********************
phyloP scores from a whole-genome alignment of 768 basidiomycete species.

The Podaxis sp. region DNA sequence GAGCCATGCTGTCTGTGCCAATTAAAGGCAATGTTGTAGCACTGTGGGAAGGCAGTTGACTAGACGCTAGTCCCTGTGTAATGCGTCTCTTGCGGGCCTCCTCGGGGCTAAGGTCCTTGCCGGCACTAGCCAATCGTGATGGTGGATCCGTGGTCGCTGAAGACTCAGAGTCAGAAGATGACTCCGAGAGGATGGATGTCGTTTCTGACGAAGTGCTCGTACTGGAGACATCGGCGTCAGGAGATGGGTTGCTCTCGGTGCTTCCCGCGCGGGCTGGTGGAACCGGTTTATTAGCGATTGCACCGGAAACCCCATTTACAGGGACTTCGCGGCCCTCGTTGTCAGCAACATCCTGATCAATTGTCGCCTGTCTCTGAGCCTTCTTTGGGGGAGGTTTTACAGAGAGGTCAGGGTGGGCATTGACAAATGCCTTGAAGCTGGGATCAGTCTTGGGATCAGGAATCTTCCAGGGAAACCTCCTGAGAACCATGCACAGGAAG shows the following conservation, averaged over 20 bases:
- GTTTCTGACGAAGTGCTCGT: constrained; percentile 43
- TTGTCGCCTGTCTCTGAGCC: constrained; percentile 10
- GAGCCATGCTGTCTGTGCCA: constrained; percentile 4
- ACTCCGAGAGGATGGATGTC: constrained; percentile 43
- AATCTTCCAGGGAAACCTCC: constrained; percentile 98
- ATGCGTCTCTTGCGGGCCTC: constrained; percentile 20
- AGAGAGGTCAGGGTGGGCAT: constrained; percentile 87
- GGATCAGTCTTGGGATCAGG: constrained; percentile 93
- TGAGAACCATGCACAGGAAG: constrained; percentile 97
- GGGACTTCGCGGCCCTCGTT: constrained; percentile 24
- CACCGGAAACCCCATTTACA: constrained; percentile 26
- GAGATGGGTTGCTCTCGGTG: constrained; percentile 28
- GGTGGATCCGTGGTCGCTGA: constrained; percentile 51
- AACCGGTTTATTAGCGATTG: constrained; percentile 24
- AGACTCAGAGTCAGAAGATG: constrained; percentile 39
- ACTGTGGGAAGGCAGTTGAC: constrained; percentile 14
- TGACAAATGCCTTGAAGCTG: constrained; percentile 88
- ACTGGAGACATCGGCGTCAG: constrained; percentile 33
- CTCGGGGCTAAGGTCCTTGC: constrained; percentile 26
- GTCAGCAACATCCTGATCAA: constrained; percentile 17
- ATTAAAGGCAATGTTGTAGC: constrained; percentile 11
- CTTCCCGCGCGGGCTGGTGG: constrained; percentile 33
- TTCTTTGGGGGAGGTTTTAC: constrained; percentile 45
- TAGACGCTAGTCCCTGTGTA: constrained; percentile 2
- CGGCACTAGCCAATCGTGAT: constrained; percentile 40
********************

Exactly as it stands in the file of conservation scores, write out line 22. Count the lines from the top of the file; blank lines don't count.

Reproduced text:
- GTCAGCAACATCCTGATCAA: constrained; percentile 17